Let the ring of fractions be denoted as $S^{-1}R$.

Proposition (from Robert Ash's textbook "Basic Abstract Algebra")

Define $f: R \rightarrow S^{-1}R$ by $f(a) = a/1$. Then f is a ring homomorphism. If S has no zero divisors then f is a monomorphism, and we say that R can be embedded in $S^{-1}R$. In particular:

(i) A commutative ring R cna be embedded in its complete (or *full) ring of fractions ($S^{-1}R$, where S consists of all non-divisors of zero in R).

(ii) An integral domain can be embedded in its quotient field.

Why does the proposition say "If S has no zero divisors..."? If S really had zero divisors, then this wouldn't even be properly defined, right? Because we would have a/0 for some a in R.

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    $\begingroup$ My first $\circ$ discusses precisely your last question. The equivalence class of $0$ in $S^{-1}R$ is the set of all $f(r)$ where $r$ is a zero-divisor. Since $f$ is a morphism, "$\ker f = \{0\}$ if and only if $S$ has no zero-divisors" means $f$ is injective if and only if it has no zero-divisors. $\endgroup$ – Patrick Da Silva Jun 11 '13 at 2:48
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    $\begingroup$ In addition to the construction given in Patrick's answer below, see math.stackexchange.com/a/4450/22735. $\endgroup$ – John Myers Jun 11 '13 at 3:08

I don't know how your book defines the ring of fractions, but the right (i.e. the most general as possible) way of doing things with rings of fractions is this :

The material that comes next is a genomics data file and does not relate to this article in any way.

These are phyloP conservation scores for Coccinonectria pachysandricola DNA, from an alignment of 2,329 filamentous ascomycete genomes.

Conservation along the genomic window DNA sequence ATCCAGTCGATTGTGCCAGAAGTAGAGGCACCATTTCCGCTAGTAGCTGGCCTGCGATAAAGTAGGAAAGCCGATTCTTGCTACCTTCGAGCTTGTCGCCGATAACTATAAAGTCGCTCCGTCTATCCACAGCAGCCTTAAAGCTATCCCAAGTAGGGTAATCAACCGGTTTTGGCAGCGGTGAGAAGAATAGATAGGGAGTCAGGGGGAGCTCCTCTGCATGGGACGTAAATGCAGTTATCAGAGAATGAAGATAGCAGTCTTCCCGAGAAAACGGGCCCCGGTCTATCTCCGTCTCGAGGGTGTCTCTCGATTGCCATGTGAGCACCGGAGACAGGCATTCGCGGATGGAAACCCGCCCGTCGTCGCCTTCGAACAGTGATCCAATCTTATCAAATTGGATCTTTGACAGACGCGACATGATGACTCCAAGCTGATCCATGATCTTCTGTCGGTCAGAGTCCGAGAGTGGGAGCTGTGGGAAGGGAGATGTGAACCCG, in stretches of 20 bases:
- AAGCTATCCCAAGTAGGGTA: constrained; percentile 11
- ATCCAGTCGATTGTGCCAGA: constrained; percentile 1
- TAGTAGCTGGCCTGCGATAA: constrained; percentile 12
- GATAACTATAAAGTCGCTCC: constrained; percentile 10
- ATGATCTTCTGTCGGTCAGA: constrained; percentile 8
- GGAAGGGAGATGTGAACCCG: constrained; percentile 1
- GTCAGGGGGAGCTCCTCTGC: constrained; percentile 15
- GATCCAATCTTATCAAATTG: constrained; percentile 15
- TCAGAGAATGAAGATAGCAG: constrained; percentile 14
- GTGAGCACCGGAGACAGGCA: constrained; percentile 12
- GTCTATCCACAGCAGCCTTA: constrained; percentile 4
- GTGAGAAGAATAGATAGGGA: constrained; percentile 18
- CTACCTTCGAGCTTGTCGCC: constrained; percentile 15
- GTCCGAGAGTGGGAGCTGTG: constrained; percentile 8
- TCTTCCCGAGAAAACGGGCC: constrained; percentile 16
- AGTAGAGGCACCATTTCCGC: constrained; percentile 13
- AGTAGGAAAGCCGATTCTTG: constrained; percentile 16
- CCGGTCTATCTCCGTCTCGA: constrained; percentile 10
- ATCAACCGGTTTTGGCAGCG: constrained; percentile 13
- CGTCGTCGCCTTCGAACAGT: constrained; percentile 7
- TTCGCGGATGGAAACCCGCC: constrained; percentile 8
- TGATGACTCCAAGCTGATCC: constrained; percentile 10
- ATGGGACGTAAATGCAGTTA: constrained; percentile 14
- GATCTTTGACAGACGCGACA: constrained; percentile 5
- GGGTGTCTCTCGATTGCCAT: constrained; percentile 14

If $M$ is an $R$-module and $1 \in D \subseteq R$ is a subset of $R$ which is multiplicatively closed, then we define $D^{-1} R$ as follows. Define the following equivalence relation over $D \times M$ : $(d_1, m_1) \sim (d_2, m_2)$ if there exists $d \in D$ such that $d(d_1 m_2 - d_2 m_1) = 0$. You can check that this defines an equivalence class over $D \times M$ (the details are okay to work out, nothing hard), and in the case where $M = R$ and $R$ is an integral domain, you can get rid of the condition 'there exists a $d \in D$ such that' because it is not necessary.

Defining the addition as usual over $D^{-1} M$, this makes $D^{-1}M$ into an abelian group. In particular, since $R$ is an $R$-module over itself, we can define $D^{-1}R$. Considering the particular case of $D^{-1}R$ alone first, we can define multiplication as $\frac{r_1}{d_1} \frac{r_2}{d_2} = \frac{r_1 r_2}{d_1 d_2}$. This makes $D^{-1}R$ into a ring, so now we can say that the scalar multiplication $\frac{r}{d} \frac{m}{d'} = \frac{rm}{dd'}$ makes $D^{-1}M$ into a $D^{-1}R$-module.

(I used the letter $D$ because it stands for denominators. The letter $S$ is probably just used because of the alphabet...)

In this kind of generality, if you want to make $D^{-1}R$ into an integral domain, you need to make some assumptions on $D$. For instance,

  • Note that the set $D$ of all non-zerodivisors is a multiplicatively closed subset of $R$ which contains $1$. This means that if $\frac a1 = \frac b1$, there exists $d \in D$ such that $d(a-b) = 0$, but $d$ is not a zero-divisor, then $a-b =0$ and $a=b$, hence the remark that $f$ is a monomorphism in this case. If $D$ contains a zero divisor, you can have some fraction $\frac r1 = \frac 01$ without having $r=0$, because this equation only means that there exists $d \in D$ such that $rd = 0$. The equivalence class of $\frac 01$ contains precisely those $r \in R$ that are zero divisors.